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Wiki-ocracy

Hossein Derakhshan
2 August 2005

As the first international Wikimania conference is held this week in Frankfurt, pioneer Iranian blogger Hossein Derakhshan – who will blog for openDemocracy from the event – tests the “wiki’s” democratic potential in a bold new experiment.

Never has such an anarchic idea produced such a democratic outcome than in the concept of the wiki.

A wiki is a web page everyone can edit. By everyone, I don't mean those approved in the website as members, nor do I mean those who have registered. All you need is a web connection and you can edit whatever is in a wiki. You just click on the button on top of all wikis which reads “edit this page”.

You might ask, as people often do when faced by a new technological concept, so what? There are many answers, but the most famous answer you can get is called Wikipedia.

Imagine if everyone on this planet who had access to the internet started to write an encyclopedia together. After all, many of the 700 million people who check their emails once in a while know a little more about one little something than others. Why not write it in an encyclopedia entry? Isn't an encyclopedia supposed to represent the sum of human knowledge?

The first International WikiMania Conference takes place in Frankfurt, Germany, on 4-8 August 2005

This revolutionary, but simple, idea not only already exists but is also incredibly popular. Wikipedia now has over 1.5 million entries in roughly 200 different languages, all written in the past two years by ordinary internet users, self-styled “wikipedians”, among whom there are many experts in various fields.

There are different arguments for and against the validity of Wikipedia entries, but its growing number of contributors, and the increase in other websites (including openDemocracy) referring to it as a reliable source of information, shows that Wikpedia is gradually gaining acceptance with the average internet user.

Why all this popularity and, more importantly, trust? The reason is simple: Wikipedia entries are made by members of the public, for the use of the public. In other words, they are developed – and constantly improved – within a democratic system in which a large audience who can quickly turn from viewers to players can monitor every word of an entry. If they think something is not quite right, they can immediately fix it. If the fix itself has problems in another user's eyes, he or she can easily return it to what it was.

When you add or change something and nobody challenges it, you can take that to mean that the Wikipedia community agrees with your contribution. If the number of viewers or players in this community is large enough, you should conclude that there is a consensus about what you've contributed to a Wikipedia entry. It's as if for every single change in an entry, a referendum is taking place. If anyone wants to say no, it only takes a few seconds to undo the change.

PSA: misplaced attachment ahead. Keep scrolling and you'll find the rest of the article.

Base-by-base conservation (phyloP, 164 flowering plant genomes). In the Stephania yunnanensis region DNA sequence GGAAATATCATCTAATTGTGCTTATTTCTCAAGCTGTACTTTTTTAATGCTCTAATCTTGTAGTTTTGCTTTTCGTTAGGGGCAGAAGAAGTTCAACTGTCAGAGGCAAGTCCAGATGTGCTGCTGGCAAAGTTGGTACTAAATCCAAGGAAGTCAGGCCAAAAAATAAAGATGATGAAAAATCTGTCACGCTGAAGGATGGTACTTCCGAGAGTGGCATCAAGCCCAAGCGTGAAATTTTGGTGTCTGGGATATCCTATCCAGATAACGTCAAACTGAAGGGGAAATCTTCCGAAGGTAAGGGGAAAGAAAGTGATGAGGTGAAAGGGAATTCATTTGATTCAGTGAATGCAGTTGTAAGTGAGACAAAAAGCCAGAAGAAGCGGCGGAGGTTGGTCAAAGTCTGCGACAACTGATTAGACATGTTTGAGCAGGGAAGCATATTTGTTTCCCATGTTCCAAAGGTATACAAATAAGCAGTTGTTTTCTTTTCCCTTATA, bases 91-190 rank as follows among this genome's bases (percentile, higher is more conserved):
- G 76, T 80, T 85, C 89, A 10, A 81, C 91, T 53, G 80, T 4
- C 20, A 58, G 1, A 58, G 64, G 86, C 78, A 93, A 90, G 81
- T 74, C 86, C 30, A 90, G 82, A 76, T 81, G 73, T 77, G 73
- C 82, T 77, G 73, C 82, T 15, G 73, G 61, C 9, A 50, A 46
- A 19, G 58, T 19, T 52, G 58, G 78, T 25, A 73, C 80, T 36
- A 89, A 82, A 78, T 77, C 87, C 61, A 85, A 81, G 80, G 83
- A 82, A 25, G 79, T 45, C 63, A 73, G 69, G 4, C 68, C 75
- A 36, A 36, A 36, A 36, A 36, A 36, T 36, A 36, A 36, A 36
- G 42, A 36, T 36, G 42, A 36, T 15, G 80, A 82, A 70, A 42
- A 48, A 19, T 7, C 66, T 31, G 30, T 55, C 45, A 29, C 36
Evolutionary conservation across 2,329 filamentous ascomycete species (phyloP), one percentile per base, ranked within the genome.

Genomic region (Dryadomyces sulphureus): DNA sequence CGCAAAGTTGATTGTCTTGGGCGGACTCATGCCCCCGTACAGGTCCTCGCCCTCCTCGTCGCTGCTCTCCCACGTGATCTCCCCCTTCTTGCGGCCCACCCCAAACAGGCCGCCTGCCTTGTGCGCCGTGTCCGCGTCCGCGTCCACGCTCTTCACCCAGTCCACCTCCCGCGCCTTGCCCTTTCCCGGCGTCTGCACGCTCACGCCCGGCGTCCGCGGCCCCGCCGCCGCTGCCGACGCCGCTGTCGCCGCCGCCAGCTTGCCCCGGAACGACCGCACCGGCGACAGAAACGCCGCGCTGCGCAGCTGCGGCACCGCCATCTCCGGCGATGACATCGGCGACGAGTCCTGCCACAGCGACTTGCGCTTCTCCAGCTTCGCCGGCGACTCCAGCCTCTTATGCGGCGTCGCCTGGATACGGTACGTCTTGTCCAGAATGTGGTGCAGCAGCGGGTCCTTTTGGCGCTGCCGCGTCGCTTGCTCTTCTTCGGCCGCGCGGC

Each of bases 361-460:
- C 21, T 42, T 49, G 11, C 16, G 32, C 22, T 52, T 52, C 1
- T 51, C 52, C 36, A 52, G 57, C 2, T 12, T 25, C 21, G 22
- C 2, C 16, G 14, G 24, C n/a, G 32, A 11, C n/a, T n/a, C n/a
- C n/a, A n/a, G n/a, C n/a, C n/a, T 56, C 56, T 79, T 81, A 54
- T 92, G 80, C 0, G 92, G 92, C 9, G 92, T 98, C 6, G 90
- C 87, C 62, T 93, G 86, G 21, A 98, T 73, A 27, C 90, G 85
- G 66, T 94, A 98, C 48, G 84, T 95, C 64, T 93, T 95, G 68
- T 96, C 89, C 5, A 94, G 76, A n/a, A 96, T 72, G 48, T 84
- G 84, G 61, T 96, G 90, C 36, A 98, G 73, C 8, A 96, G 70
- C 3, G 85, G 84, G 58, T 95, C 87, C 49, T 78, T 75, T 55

Despite its fame and success, Wikipedia is not the only example of using the concept of wikis.

Instead of encyclopedia entries, think about news stories – selected, written and edited by the public – and you'll have Wikinews. Think about a travel guide written by travellers and there is Wikitravel. On top of this there are now projects to produce dictionaries, cookbooks, manuals and much, much more.

So can the wiki concept be stretched to legislation and government? This is a question I explore in my Persian blog starting today, 3 August, by posing this challenge: together, let's change Iran's current constitution!

I’m hoping the project will show the great political potential for wikis, especially when the gap between citizens and politicians is growing around the world. It could also encourage similar projects to write regulations for small or big organisations, city councils, or any kind of regulation covering even a small number of people.

As for the democratic path of Iran towards democracy, I believe producing a revised version of the constitution of the Islamic Republic of Iran, on which thousands of people from different socio-political backgrounds have consensus, could be a great step towards reforming the system.

If nothing else, it could at least engage tens of thousands of young and educated people in thinking about and discussing their vision for the future of their country.

Peter Geoghegan: dark money and dirty politics

Democracy is in crisis and unaccountable flows of money are helping to destroy it. Peter Geoghegan’s new book, ‘Democracy for Sale: Dark Money and Dirty Politics’, charts how secretive money, lobbying and data has warped our democracy.

How has dark money bought our politics? What can be done to change the system?

Join us for a journey through a shadowy world of dark money and disinformation stretching from Westminster to Washington, and far beyond.

Sign up to take part in a free live discussion on Thursday 13 August at 5pm UK time/6pm CET

In conversation:

Peter Geoghegan Dark Money Investigations editor at openDemocracy and the author of ‘Democracy for Sale: Dark Money and Dirty Politics’.

Mary Fitzgerald Editor-in-chief, openDemocracy.

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